Selenium seems to be the mainstay in automated functional UI testing. But I'm wondering what peoples thoughts are on the pros and cons of using Selenium?Have any of you chosen another route for automated functional UI testing? If so what was it and what were the reasons? If you do use Selenium, what benefits have you found?
- Open source, active contributions 24/7
- Wide range of supported languages
- Lots of online resources
- Good multi browser support / Parallel testing
- Excellent for what it does (when you learn to implement it properly to prevent flaky/brittle tests)
- Easy integration with the likes of Maven/TestNG/Jenkins etc
- Multi OS support
- Lightweight in terms of resourcing compared to some alternative tools
- Can be a tad harder to use than some other things, Selenium IDE isn't great
- Web based stuff only, e.g no windows applications
- Can not interact with everything in the browser, e.g some popout dialogs require additional handling elsewhere
- No official support channel
- Not ideal for image testing stuff
It is open source tool, anyone can download & use
It supports various operating environments (Windows, Linux, Mac etc...)
It supports various programming languages to create and execute Tests
It supports all popular web browsers
It supports parallel test execution
It uses less Hardware resources as compare to other popular tools like ...QTP/UFT
Since it is open source tool, No reliable Technical support (Official Users Group, Chat room in seleniumhq.org)
It doesn't support Desktop Applications/Windows bases applications
No Other tool integration for Test Management
Difficult to use as compare to other tools like QTP/UFT
It is a set of tools, e.g. JDK+Eclipes+Webdriver+TestNG+Firebug+Firepath so tool setup is more difficult than other tools like QTP/UFT where you configure one tool
New features may not work properly
Deployment of selenium is manual and thus more difficult than the UI of tools like UFT / RFT
Pros: you can start writing cross-browser code in your favorite programming language in a matter of hours
Selenium tests are unstable. WebDriver libraries version trail the auto-updating browser and there’s always something small that doesn’t quite work. Often when you get the new version of the Selenium libraries that is supposed to fix the issue, you discover that now something that used to work doesn’t work the same way anymore. Add to that multiple versions of browsers, and you are constantly chasing a moving target.
Good tests require good coders. Yeah, I’m sure there are plenty of good developers automating web testing through Selenium. But for everyone’s benefit it’s optimal to have your best developers write product features and leave automation testing to lesser skilled people. For better or worse, many companies leave UI test development to junior developers or non-CS graduates, which results in at best mediocre code quality that is a liability over time. Writing a good Selenium test requires understanding of the browser, CSS, AJAX and application page structure.
Test maintenance is a drag. This of course is true for any automated tests. The more of them you build, the more time you have to spend updating them for new features and dealing with false positives. The reason I hold Selenium culprit here is that it is a very low-level API that doesn’t offer much help to the developer in test maintenance like dealing with element locators, page screenshots and error capturing.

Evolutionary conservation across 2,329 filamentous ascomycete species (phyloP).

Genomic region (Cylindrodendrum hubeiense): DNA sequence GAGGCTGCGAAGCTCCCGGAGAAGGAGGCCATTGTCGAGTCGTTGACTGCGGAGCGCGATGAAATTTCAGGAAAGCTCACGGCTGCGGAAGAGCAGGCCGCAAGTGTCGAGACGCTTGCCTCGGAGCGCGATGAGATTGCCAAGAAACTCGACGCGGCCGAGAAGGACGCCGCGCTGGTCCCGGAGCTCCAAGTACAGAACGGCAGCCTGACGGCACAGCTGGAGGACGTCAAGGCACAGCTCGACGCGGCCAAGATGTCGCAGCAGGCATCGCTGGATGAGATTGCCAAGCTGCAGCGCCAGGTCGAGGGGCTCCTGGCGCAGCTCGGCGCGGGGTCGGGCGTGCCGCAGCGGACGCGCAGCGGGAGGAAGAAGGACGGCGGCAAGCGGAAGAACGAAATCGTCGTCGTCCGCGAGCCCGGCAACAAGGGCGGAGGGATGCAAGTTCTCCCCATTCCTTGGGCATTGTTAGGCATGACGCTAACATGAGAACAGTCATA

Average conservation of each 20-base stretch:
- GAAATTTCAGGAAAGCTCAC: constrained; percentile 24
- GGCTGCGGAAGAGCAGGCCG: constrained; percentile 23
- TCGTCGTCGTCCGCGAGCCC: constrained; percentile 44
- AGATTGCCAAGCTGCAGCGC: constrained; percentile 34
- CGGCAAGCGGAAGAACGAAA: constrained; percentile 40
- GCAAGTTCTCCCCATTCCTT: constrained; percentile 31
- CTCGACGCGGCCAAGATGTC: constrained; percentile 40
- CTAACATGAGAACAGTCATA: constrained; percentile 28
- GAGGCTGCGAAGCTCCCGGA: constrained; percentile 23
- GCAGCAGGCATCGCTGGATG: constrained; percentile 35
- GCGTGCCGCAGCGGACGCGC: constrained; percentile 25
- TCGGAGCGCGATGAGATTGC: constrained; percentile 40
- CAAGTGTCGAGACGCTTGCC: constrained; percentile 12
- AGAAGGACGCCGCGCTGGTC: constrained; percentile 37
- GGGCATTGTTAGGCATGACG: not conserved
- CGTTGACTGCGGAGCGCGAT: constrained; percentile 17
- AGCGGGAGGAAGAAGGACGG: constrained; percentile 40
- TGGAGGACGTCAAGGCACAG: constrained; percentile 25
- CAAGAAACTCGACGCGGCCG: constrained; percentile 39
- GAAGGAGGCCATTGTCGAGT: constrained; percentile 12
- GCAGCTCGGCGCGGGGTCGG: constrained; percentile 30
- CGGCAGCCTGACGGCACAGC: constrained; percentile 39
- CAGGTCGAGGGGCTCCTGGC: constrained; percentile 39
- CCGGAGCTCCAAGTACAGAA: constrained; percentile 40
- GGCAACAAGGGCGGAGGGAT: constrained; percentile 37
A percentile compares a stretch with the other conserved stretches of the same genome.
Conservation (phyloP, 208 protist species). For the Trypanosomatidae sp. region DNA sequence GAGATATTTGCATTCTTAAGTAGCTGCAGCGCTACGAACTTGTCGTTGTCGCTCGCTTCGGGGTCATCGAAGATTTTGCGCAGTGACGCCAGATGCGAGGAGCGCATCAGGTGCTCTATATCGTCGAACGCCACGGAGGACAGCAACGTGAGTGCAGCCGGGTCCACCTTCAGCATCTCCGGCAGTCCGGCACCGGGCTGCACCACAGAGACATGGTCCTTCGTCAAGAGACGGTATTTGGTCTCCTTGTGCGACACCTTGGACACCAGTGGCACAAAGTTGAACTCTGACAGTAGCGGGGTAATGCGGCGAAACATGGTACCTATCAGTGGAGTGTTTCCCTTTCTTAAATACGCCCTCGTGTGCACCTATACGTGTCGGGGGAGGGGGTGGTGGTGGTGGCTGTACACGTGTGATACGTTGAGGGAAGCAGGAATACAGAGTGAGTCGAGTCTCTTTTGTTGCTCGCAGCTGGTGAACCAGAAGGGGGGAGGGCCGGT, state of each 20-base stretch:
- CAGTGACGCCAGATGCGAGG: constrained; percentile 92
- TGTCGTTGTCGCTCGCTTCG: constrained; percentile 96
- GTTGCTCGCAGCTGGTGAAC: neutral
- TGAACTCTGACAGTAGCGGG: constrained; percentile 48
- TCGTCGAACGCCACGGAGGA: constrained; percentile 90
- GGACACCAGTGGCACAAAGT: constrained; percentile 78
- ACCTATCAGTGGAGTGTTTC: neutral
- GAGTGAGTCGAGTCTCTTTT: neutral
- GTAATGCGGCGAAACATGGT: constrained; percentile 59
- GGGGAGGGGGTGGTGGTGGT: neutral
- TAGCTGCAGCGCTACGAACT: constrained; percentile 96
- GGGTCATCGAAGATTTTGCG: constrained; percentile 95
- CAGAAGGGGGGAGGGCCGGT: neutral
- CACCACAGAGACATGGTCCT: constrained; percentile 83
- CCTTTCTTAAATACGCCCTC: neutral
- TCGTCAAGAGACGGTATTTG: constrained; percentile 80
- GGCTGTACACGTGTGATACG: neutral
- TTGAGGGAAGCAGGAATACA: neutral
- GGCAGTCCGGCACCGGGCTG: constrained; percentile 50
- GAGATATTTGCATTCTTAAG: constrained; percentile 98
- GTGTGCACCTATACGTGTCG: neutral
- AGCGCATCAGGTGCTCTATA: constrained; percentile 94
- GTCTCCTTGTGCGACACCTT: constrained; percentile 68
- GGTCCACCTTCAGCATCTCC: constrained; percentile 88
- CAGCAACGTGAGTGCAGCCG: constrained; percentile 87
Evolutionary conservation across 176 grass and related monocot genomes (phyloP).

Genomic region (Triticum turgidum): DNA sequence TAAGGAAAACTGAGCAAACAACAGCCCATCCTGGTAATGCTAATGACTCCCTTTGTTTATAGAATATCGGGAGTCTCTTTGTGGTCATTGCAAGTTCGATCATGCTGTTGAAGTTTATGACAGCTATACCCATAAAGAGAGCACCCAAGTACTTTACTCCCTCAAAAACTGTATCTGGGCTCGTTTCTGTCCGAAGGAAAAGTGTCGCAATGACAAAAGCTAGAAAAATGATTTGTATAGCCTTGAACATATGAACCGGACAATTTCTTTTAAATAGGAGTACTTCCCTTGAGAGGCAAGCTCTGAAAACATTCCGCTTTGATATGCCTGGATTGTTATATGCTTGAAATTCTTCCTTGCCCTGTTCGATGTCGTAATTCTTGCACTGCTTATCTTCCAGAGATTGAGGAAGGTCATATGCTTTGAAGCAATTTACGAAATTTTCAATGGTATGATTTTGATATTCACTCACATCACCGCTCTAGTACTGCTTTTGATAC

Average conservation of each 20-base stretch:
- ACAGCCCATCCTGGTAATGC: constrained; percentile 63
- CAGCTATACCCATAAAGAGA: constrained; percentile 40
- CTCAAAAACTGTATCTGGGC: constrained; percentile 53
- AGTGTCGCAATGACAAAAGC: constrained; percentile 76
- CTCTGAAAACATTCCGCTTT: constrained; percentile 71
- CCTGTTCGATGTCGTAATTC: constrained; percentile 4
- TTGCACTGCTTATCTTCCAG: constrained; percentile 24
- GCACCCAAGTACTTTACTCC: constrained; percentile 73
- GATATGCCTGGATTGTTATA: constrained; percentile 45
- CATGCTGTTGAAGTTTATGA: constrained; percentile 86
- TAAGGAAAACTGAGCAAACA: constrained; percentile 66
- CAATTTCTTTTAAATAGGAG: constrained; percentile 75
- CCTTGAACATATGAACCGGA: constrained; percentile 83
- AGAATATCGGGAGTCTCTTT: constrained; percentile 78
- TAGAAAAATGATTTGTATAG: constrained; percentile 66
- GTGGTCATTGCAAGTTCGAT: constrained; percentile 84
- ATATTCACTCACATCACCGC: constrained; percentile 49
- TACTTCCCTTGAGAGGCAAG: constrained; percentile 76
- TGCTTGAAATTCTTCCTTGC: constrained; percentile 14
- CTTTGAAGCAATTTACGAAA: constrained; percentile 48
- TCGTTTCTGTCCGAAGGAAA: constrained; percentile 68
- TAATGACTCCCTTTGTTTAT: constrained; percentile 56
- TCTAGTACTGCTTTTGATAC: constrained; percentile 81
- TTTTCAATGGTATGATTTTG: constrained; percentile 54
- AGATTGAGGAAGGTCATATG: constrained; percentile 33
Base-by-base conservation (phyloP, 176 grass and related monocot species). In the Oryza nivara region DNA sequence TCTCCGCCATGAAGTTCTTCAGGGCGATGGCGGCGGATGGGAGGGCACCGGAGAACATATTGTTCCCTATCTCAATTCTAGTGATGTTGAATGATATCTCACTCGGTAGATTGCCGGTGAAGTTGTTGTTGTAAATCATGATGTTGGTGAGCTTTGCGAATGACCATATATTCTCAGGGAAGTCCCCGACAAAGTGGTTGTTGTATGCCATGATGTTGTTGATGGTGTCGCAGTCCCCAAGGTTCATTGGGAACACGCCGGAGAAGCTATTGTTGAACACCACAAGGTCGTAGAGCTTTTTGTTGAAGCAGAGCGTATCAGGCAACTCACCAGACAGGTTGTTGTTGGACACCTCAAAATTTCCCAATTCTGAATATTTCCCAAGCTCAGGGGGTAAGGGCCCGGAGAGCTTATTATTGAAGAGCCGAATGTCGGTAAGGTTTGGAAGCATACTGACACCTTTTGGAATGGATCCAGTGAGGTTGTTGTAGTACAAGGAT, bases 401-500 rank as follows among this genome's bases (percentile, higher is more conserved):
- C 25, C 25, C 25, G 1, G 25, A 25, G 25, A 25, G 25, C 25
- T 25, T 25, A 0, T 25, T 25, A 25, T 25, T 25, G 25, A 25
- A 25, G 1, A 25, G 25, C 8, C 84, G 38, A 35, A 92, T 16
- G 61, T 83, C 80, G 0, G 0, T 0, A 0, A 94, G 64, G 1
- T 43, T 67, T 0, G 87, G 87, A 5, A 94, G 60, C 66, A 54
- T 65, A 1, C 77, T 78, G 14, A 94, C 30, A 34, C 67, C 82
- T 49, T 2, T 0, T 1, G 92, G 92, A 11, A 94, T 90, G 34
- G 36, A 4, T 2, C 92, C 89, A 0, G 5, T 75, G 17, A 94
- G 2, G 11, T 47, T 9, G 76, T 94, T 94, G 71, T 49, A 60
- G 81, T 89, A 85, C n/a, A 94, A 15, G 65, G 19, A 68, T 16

Selenium test suites take too long to run. Write enough Selenium tests and your suite will take days to finish. No framework out there can make a browser run faster and Selenium has pretty cool support for grid that can run parallel tests on multiple computers. But very few people have actually set it up and again, it requires quite a bit of skill to keep that beast running.
Selenium IDE lacks crucial functionality The concept behind the lightweight Selenium IDE is neat, but very few companies can actually use it for production purposes. The IDE doesn’t offer much in the way of functionality or browser support, and the tests it produces are, essentially, poorly implemented WebDriver code.
Low ROI Selenium is de-facto the only browser automation API that at a low level gives you everything you need. But it requires a very capable technical test automation engineer, and even then the productivity is low.
From the comment to answers, @Crustyeyelids, there is a big misunderstanding. There is a big difference between:
- "Selenium IDE" (small part of the Selenium project) and
- Selenium project with all the components: Grid, Webdriver, Selenium Server (and IDE).
Selenium IDE is almost useless, for real production tests.
Selenium (project) is W3C standard for browser automation. W3C standard is a BF deal. Google W3C to be enlighted.
So you've already been given some pretty good pros and cons, I'll answer your question regarding other possible routes.
I'm working with a company that bought several TestComplete licences, so I was asked to use TC instead of Selenium. While Selenium can be imported into TC, I found that you could create some pretty nice Object Model Pattern testing frameworks within TC without using Selenium - for both Web UI and Desktop applications.
It's much easier to set up page objects for sites that are text-field heavy. You can use the recording tool to click and enter text on every text box, and this then creates a script containing all of the text field accessors. I remember the days of using the Browsers developer console to copy them all out - and I don't miss it!
Ultimately, Selenium is great because it's quick to get started with. However, I'm creating tests around twice as fast thanks to the ability of scraping accessors from a website with TCs recording tool.